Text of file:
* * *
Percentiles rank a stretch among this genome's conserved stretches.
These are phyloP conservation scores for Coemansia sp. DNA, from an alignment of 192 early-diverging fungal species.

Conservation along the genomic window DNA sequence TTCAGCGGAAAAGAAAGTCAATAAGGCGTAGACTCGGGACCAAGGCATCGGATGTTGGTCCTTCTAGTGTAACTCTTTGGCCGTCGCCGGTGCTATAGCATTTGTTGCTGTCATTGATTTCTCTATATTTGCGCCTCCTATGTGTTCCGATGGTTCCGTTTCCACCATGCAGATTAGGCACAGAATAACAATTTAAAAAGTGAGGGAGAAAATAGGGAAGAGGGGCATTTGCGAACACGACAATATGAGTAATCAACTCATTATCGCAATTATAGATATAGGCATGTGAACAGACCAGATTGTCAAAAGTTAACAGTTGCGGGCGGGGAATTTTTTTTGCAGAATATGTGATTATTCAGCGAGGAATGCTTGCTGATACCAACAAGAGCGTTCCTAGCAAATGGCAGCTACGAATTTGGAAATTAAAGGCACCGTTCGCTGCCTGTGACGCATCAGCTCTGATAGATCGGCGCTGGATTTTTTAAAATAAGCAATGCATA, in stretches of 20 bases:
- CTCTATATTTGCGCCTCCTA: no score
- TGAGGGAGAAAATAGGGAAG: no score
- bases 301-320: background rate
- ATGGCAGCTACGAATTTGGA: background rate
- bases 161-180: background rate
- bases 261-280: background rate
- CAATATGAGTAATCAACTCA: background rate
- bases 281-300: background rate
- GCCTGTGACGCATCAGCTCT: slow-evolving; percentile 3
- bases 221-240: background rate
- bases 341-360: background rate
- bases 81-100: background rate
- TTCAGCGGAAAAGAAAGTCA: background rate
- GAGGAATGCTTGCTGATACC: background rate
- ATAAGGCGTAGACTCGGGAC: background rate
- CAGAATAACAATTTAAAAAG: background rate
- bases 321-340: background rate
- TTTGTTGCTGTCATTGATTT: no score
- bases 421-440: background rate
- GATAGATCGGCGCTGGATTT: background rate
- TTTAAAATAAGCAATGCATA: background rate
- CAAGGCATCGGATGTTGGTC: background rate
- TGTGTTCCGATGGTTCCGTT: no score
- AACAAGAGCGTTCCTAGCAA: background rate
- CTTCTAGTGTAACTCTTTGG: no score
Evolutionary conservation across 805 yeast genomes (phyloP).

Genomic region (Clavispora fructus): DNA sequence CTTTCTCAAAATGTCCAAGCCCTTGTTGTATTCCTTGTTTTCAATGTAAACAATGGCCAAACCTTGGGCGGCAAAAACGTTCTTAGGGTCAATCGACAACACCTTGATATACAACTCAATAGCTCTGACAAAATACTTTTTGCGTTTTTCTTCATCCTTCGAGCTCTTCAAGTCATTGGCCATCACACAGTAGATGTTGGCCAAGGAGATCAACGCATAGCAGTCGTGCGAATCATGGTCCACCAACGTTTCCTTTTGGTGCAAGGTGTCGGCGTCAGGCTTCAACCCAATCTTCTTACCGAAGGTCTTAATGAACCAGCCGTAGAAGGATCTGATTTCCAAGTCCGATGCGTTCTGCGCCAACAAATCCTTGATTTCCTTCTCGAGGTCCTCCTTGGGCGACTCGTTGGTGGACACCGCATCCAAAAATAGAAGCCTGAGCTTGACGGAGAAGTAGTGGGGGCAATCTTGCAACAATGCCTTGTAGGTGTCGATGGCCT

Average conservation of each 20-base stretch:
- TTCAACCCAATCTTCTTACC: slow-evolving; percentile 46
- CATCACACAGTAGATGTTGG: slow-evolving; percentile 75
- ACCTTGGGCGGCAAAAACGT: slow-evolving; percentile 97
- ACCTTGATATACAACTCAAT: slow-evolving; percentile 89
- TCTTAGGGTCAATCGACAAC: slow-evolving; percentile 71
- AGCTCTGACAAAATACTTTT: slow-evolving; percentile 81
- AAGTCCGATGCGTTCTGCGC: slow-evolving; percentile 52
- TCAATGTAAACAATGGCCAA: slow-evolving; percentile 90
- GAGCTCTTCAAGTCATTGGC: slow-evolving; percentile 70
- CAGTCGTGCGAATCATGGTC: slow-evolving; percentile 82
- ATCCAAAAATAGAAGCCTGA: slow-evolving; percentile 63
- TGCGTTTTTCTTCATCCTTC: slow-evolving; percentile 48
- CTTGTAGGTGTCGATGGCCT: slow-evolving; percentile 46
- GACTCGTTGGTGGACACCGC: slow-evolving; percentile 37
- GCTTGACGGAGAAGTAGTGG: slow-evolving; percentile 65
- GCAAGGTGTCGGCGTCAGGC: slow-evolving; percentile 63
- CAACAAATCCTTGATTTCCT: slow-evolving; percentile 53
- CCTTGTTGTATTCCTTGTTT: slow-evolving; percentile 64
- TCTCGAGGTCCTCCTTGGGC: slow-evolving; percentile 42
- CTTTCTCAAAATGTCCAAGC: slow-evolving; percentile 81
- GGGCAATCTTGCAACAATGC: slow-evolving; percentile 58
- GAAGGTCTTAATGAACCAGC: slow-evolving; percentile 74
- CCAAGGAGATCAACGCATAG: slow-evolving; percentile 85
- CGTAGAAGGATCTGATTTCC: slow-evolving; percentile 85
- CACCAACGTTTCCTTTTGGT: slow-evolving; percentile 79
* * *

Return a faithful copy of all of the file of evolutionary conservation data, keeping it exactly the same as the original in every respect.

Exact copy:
Percentiles rank a stretch among this genome's conserved stretches.
These are phyloP conservation scores for Coemansia sp. DNA, from an alignment of 192 early-diverging fungal species.

Conservation along the genomic window DNA sequence TTCAGCGGAAAAGAAAGTCAATAAGGCGTAGACTCGGGACCAAGGCATCGGATGTTGGTCCTTCTAGTGTAACTCTTTGGCCGTCGCCGGTGCTATAGCATTTGTTGCTGTCATTGATTTCTCTATATTTGCGCCTCCTATGTGTTCCGATGGTTCCGTTTCCACCATGCAGATTAGGCACAGAATAACAATTTAAAAAGTGAGGGAGAAAATAGGGAAGAGGGGCATTTGCGAACACGACAATATGAGTAATCAACTCATTATCGCAATTATAGATATAGGCATGTGAACAGACCAGATTGTCAAAAGTTAACAGTTGCGGGCGGGGAATTTTTTTTGCAGAATATGTGATTATTCAGCGAGGAATGCTTGCTGATACCAACAAGAGCGTTCCTAGCAAATGGCAGCTACGAATTTGGAAATTAAAGGCACCGTTCGCTGCCTGTGACGCATCAGCTCTGATAGATCGGCGCTGGATTTTTTAAAATAAGCAATGCATA, in stretches of 20 bases:
- CTCTATATTTGCGCCTCCTA: no score
- TGAGGGAGAAAATAGGGAAG: no score
- bases 301-320: background rate
- ATGGCAGCTACGAATTTGGA: background rate
- bases 161-180: background rate
- bases 261-280: background rate
- CAATATGAGTAATCAACTCA: background rate
- bases 281-300: background rate
- GCCTGTGACGCATCAGCTCT: slow-evolving; percentile 3
- bases 221-240: background rate
- bases 341-360: background rate
- bases 81-100: background rate
- TTCAGCGGAAAAGAAAGTCA: background rate
- GAGGAATGCTTGCTGATACC: background rate
- ATAAGGCGTAGACTCGGGAC: background rate
- CAGAATAACAATTTAAAAAG: background rate
- bases 321-340: background rate
- TTTGTTGCTGTCATTGATTT: no score
- bases 421-440: background rate
- GATAGATCGGCGCTGGATTT: background rate
- TTTAAAATAAGCAATGCATA: background rate
- CAAGGCATCGGATGTTGGTC: background rate
- TGTGTTCCGATGGTTCCGTT: no score
- AACAAGAGCGTTCCTAGCAA: background rate
- CTTCTAGTGTAACTCTTTGG: no score
Evolutionary conservation across 805 yeast genomes (phyloP).

Genomic region (Clavispora fructus): DNA sequence CTTTCTCAAAATGTCCAAGCCCTTGTTGTATTCCTTGTTTTCAATGTAAACAATGGCCAAACCTTGGGCGGCAAAAACGTTCTTAGGGTCAATCGACAACACCTTGATATACAACTCAATAGCTCTGACAAAATACTTTTTGCGTTTTTCTTCATCCTTCGAGCTCTTCAAGTCATTGGCCATCACACAGTAGATGTTGGCCAAGGAGATCAACGCATAGCAGTCGTGCGAATCATGGTCCACCAACGTTTCCTTTTGGTGCAAGGTGTCGGCGTCAGGCTTCAACCCAATCTTCTTACCGAAGGTCTTAATGAACCAGCCGTAGAAGGATCTGATTTCCAAGTCCGATGCGTTCTGCGCCAACAAATCCTTGATTTCCTTCTCGAGGTCCTCCTTGGGCGACTCGTTGGTGGACACCGCATCCAAAAATAGAAGCCTGAGCTTGACGGAGAAGTAGTGGGGGCAATCTTGCAACAATGCCTTGTAGGTGTCGATGGCCT

Average conservation of each 20-base stretch:
- TTCAACCCAATCTTCTTACC: slow-evolving; percentile 46
- CATCACACAGTAGATGTTGG: slow-evolving; percentile 75
- ACCTTGGGCGGCAAAAACGT: slow-evolving; percentile 97
- ACCTTGATATACAACTCAAT: slow-evolving; percentile 89
- TCTTAGGGTCAATCGACAAC: slow-evolving; percentile 71
- AGCTCTGACAAAATACTTTT: slow-evolving; percentile 81
- AAGTCCGATGCGTTCTGCGC: slow-evolving; percentile 52
- TCAATGTAAACAATGGCCAA: slow-evolving; percentile 90
- GAGCTCTTCAAGTCATTGGC: slow-evolving; percentile 70
- CAGTCGTGCGAATCATGGTC: slow-evolving; percentile 82
- ATCCAAAAATAGAAGCCTGA: slow-evolving; percentile 63
- TGCGTTTTTCTTCATCCTTC: slow-evolving; percentile 48
- CTTGTAGGTGTCGATGGCCT: slow-evolving; percentile 46
- GACTCGTTGGTGGACACCGC: slow-evolving; percentile 37
- GCTTGACGGAGAAGTAGTGG: slow-evolving; percentile 65
- GCAAGGTGTCGGCGTCAGGC: slow-evolving; percentile 63
- CAACAAATCCTTGATTTCCT: slow-evolving; percentile 53
- CCTTGTTGTATTCCTTGTTT: slow-evolving; percentile 64
- TCTCGAGGTCCTCCTTGGGC: slow-evolving; percentile 42
- CTTTCTCAAAATGTCCAAGC: slow-evolving; percentile 81
- GGGCAATCTTGCAACAATGC: slow-evolving; percentile 58
- GAAGGTCTTAATGAACCAGC: slow-evolving; percentile 74
- CCAAGGAGATCAACGCATAG: slow-evolving; percentile 85
- CGTAGAAGGATCTGATTTCC: slow-evolving; percentile 85
- CACCAACGTTTCCTTTTGGT: slow-evolving; percentile 79